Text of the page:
How To Cycle A Saltwater Aquarium or Reef Tank

According to the 2017-2018 survey on pet ownership by the American Pet Products Association (APPA), 2.5 million Americans own saltwater fish. Even though this number is very low compared to the 12.5 million freshwater fish owners, it is still a big number.

If you own a saltwater aquarium or a reef tank, then you must know that you have to cycle the tank first to keep your fish healthy. If you are a new or potential saltwater fish owner, keep reading to be informed about the crucial process.

Nitrogen Cycle

Nitrogen Cycle for Saltwater Aquarium

The process of cycling the saltwater or aquarium is known as nitrogen cycling or nitrogen cycle. It is basically same as the cycling of freshwater aquarium. In the process, the water undergoes various biological changes aimed at chemically balancing the water so that it can sustain the marine life.

One crucial factor in sustaining marine life is good bacteria. In the nitrogen cycle, the beneficial bacteria are introduced in the aquarium or reef tank. The bacteria is important because it breaks down the harmful ammonia into nitrite and then nitrate hence making the reef tank safe for the fish and coral life. Therefore, concisely, the nitrogen cycle is the process where harmful ammonia is transformed to nitrite and then nitrate.

Why is nitrogen cycle important for a reef tank?

Just like when they are in the ocean, fish and corals pee and poop while inside the reef tank. Reef tank cycle helps in cleaning the water and ridding it of the harmful ammonia from the waste. If left unclean, the ammonia levels will escalate, and the environment will eventually be hostile for the fish and corals. In the end, the fish or corals will die from the excess ammonia buildup in the water.

Steps of the nitrogen cycle in your aquarium

Since saltwater aquarium takes longer to cycle than a freshwater aquarium, I recommend you set aside at least six weeks for this process. In the six weeks, your tank has to be free of any fish. Of course, there are ways of fastening the process, which I am going to cover next. First, let us look at the nitrogen cycle steps. You will need the following:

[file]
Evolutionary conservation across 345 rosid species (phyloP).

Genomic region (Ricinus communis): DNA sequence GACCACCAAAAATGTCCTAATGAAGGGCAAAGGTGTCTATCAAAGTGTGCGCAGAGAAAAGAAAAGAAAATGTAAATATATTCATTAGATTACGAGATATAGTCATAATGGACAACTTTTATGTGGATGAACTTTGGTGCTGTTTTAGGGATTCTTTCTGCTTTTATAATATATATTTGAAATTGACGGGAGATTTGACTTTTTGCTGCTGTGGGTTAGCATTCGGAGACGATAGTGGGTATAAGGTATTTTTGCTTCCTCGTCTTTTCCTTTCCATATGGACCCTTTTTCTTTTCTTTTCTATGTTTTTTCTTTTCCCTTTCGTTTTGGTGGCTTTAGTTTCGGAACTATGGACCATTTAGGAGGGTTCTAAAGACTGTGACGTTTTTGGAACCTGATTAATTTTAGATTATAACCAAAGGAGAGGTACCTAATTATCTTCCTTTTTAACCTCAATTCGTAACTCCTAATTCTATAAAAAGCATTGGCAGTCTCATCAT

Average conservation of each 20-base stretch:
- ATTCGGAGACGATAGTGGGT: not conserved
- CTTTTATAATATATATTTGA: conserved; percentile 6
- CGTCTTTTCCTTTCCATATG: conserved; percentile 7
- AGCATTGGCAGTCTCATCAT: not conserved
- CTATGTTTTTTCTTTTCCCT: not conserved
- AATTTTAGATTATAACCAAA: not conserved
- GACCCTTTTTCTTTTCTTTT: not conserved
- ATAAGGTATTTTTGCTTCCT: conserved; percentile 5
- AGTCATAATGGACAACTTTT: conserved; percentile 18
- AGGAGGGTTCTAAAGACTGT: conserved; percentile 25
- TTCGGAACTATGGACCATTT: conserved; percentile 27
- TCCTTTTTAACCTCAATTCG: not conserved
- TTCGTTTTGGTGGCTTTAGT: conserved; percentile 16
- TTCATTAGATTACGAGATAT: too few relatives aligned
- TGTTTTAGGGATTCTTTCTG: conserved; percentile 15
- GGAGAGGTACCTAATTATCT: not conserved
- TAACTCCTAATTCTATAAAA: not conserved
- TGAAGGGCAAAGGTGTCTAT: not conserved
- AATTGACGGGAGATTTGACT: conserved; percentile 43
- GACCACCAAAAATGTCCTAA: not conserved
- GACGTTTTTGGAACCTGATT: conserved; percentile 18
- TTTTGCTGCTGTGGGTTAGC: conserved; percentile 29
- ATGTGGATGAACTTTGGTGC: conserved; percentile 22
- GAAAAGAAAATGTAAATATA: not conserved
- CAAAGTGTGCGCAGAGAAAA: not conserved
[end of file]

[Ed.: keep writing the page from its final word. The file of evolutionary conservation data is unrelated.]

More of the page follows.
• A new saltwater aquarium or tank with necessary contents like pump, thermometer and other decorations (apart from marine life)
  • A Seeding source like live rock, live sand or a bio filter media
  • A testing kit for monitoring the levels of ammonia, nitrites, and nitrates

Step 1: Place The Seeding Source Into The Tank

Once you take out the marine life from the reef tank or aquarium, fill the tank with a seeding source of your choice. You can use live rocks, live sand or a bio filter media. Seeding sources are crucial components of the nitrogen cycle because they host anaerobic as well as aerobic nitrifying bacteria necessary for the nitrogen cycle process. As the bacteria forms, the water in the tank will become cloudy.

Step 2: Ammonia Oxidation

The next step will begin when the ammonia levels begin to decline. As the bacteria works on the ammonia, nitrite will be formed. Nitrite is formed when a bacteria known as Nitrosomonas oxidizes the ammonia.

The nitrite levels will keep growing until enough bacteria build up to eat up the nitrite. Nitrite is highly harmful to marine life.

The levels of nitrite will begin to rise after one week. They can also start to spike in the second week.

Step 3: Conversion of nitrites to Nitrates

The third and final stage is where nitrates are formed. Once the nitrite levels spike, a bacteria called Nitrobacter will be formed. The bacteria will then convert the nitrites into nitrates. Once the ammonia and nitrite levels of your reef tank or aquarium reach zero parts per million, your reef tank will have been fully cycled and hence safe for marine life.

Even though you have reached the end of the cycle, you still have to keep checking if the water is safe for your fish and corals. Nitrate levels of more than 20ppm are dangerous for marine life. To maintain a conducive nitrate level, regularly change the water partially.

Note: Throughout the cycle, keep testing the level of ammonia, nitrites, and nitrates in the water so that you know if the cycle is complete. This will help you know the right time to add marine life into the tank. By checking daily, you will also know the rate at which the bacteria are increasing in the water.

Even though you can cycle your reef tank or aquarium with one or two hardy fish still inside, I do not recommend cycling this way. If you do this, you expose your fish to high levels of ammonia and nitrites, which which will burn your fish’s gill. Therefore, if you love your fish, don’t buy them before you begin the cycling process and only bring them once you are sure that reef tank environment is safe.

How can you speed up the cycle process

Nitrogen cycle can go for up to two months. Luckily, with a good speeding product, you can cycle your tank in a few days. Some of these products contain high levels of enzymes that speed up the growth of bacteria, while others contain high levels of bacteria. I shall name a few of my favorite products –

Another method of speeding up the cycling process is by introducing a seeded live rock into the tank. A seeded live rock has high porosity, which enables it to carry high levels of bacteria. You can get the live rock from another tank (the rock should have stayed in the tank for a minimum period of six months), or from the local fish store.

Conclusion

Keeping your aquarium life does not have to be rocket science. An aquarium or reef tank cannot compare to an ocean. Nevertheless, I hope that the above information is going to help you keep your marine life healthy and happy.

Spread the love

Leave a Comment

Your email address will not be published. Required fields are marked *

Some Of Our Popular Posts

Scroll to Top